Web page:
Nature has the full article up online! surprise suprise!

    Notice how Slashdot commenters recognize it as a form of DRM. They immediately see the correlations between digital coded management and DNA management by a second code.

    Is this not the result of utilizing pattern recognition? Computational probability mathematics applied to micro structures? And is it not also recognition of Hierarchical Nested Logic?

    Which I learned about 20 years ago in a basic computer logic course. I never learned about heirarchical codes in biology or chemistry class. Do they teach that now?

    What appears to be RAM, is never really RAM. It exist within known boundaries of control by code in the OS.


    This also reminds me of Abel and Trevors paper regarding FSC. I wonder if anyone has answered their Null Hypothesis challenge.

    It would be a good paper to discuss openly here I think because know one as far as I know has successfully challenged them.

    From a computer background, I cannot understand how Random Mutation and Natural Selection could form such nested logic structures. A code within a code, which exercises rights recognition?

    Having kept up with some of the writing on Protein Folds, Knot Theory, etc., I was aware scientist expected to find some other avenue to control such access. But I hardly see how RM&NS could ever predict it, let alone allow it.

    The Design Paradigm if forging ahead…

  4. Detecting code means detecting design! The Pattern recogniztion, Explanatory Filters are superior for elucidating biology compared to natural selection.


  5. John Davison – As I read this press release I couldn’t help but think of your Manifesto.

    It’s good to see you back here at UD.

  6. “I can see why the author, one Nicholas Wade, was probably thinking “evolved” but wrote “been designed”. Or is it too much to hope that NYT would actually publish an ID-sympathetic statement?”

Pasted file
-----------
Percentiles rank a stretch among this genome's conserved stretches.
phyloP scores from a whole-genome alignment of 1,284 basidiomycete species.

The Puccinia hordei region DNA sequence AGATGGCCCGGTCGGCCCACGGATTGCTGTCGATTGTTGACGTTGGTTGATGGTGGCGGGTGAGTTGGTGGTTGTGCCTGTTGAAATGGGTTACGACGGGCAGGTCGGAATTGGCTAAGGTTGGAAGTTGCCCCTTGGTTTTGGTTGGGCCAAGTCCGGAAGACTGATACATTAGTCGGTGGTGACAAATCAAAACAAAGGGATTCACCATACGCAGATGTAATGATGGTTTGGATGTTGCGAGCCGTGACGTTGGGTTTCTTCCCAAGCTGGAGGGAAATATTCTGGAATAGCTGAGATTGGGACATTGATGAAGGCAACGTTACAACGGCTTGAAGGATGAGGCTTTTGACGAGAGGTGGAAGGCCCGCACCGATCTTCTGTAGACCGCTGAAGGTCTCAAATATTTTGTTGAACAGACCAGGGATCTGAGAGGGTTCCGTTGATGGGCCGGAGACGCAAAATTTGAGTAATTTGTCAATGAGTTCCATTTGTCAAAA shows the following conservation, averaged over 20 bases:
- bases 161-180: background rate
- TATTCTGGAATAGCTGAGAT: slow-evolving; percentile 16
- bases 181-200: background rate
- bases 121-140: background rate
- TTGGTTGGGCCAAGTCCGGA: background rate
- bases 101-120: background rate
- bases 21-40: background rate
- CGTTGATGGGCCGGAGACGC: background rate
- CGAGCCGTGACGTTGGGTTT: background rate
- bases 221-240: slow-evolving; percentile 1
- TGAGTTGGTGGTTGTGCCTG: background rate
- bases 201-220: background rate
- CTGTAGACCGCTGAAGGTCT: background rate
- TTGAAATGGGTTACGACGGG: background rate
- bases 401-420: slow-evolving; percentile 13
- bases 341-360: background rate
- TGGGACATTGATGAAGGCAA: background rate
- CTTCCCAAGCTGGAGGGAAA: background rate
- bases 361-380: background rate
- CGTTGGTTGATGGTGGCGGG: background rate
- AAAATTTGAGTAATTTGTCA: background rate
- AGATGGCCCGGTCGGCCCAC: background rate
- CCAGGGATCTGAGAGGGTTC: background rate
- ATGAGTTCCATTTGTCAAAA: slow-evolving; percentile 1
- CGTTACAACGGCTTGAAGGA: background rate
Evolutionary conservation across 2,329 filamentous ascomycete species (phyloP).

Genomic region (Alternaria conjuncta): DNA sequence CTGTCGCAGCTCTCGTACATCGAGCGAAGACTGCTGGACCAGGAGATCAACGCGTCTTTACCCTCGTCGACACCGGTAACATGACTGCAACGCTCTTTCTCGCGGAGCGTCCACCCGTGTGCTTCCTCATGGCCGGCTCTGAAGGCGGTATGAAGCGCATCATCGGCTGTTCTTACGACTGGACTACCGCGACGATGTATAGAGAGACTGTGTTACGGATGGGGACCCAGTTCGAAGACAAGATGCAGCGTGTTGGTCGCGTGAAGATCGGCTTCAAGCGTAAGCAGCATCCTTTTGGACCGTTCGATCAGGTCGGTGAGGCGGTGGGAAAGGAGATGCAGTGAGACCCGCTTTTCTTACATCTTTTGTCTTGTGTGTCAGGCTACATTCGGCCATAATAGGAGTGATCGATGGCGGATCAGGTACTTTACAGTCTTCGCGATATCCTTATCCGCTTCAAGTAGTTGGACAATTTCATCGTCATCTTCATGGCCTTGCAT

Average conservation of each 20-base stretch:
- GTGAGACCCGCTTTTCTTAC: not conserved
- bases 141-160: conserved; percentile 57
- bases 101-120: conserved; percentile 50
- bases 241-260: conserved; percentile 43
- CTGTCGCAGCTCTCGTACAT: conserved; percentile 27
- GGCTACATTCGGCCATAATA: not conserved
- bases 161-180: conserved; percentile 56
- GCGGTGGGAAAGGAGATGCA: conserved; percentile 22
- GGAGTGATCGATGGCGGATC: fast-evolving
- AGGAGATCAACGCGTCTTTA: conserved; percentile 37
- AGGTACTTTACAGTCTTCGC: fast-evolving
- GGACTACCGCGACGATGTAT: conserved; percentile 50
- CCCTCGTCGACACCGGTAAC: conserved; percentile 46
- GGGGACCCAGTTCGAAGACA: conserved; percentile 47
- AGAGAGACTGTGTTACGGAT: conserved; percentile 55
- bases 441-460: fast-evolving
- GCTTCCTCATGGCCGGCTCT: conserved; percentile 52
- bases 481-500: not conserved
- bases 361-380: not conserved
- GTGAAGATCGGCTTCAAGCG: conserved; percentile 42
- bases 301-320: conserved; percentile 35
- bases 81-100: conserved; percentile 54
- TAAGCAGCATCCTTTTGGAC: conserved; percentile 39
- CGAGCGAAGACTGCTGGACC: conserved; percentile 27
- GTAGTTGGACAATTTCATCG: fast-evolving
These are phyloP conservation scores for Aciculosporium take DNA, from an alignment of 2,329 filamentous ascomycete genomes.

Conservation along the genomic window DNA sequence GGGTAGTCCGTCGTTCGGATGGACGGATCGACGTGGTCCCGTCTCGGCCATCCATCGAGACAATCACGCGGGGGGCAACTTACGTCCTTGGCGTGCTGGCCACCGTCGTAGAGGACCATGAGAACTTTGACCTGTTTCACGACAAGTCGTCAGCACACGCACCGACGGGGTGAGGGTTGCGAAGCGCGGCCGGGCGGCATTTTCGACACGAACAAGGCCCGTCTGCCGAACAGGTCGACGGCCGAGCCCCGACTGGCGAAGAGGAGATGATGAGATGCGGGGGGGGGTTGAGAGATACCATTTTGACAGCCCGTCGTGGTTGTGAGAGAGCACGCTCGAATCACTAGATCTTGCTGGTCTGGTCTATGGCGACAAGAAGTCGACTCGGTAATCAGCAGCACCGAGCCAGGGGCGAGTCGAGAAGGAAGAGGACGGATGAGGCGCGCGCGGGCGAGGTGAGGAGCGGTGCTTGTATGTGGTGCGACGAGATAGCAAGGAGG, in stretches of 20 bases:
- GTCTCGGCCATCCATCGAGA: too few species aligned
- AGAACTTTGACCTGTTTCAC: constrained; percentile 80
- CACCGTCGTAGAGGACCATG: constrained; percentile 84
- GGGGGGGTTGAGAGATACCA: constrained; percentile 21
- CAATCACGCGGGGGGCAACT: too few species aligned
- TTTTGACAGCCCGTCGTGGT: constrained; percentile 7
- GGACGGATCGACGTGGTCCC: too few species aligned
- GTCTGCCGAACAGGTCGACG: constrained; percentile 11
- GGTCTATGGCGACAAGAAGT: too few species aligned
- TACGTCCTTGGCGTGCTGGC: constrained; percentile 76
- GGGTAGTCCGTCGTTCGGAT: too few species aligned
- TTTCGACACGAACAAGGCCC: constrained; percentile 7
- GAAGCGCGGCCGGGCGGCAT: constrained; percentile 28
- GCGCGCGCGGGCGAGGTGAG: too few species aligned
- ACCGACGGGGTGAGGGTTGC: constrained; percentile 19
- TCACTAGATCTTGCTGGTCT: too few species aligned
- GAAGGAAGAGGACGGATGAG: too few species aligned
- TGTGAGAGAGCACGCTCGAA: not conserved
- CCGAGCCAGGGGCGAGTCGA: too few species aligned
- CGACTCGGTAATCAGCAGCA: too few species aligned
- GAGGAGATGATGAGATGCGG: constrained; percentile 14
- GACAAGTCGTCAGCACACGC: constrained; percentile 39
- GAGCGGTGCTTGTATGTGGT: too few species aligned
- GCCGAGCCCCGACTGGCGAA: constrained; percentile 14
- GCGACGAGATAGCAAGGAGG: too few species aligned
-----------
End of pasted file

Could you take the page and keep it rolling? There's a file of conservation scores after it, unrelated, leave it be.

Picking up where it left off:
The power of the apparant of design in biology is unavoidable, however, I think that many scientists believe that evolution has the power to design things. As Frances Crick famously said, “The biologists need to remember constantly that what we see were not designed, but that is the product of the evolution.” Of course, in Frances Crick’s case, he also wants you to remember that it evolved with DNA that was brought to Earth in spaceships by aliens.

  7. I was surprised when I read the article and came across the “D’ word too.

    This is somewhat off topic, but I followed the link to slashdot and I noticed that their ranking scheme for posts seems to favor anti-ID comments. While I was able to see responses to pro-ID/Creation comments, the comments themselves were “modded down.” It’d be interesting to test the moderators to see if there’s a real bias going on there.

  8. I don’t think they can demonstrate scientifically that any mutations are random. Not that there aren’t random mutations, I just don’t think they can demonstrate it.

    There’s a thread about it here, if you are interested: http://www.apologetics.org/php......php?t=420

  9. This is misuse of the word code on the part of these researchers for the purpose of getting their paper written up in the New York Times.

    Their “code” is simply a probabalistic/statistical association of certain DNA sequences with nucleosome positioning. Unlike the genetic code, which has an output of 20 amino acids determined precisely by a series of three nucleotides, theirs is a binary output: “present” or “absent”. And then, the prediction of “present” or “absent” based on their “code” is only guaranteed to be correct 50 % of the time.

    This is a case of PR getting ahead of the details.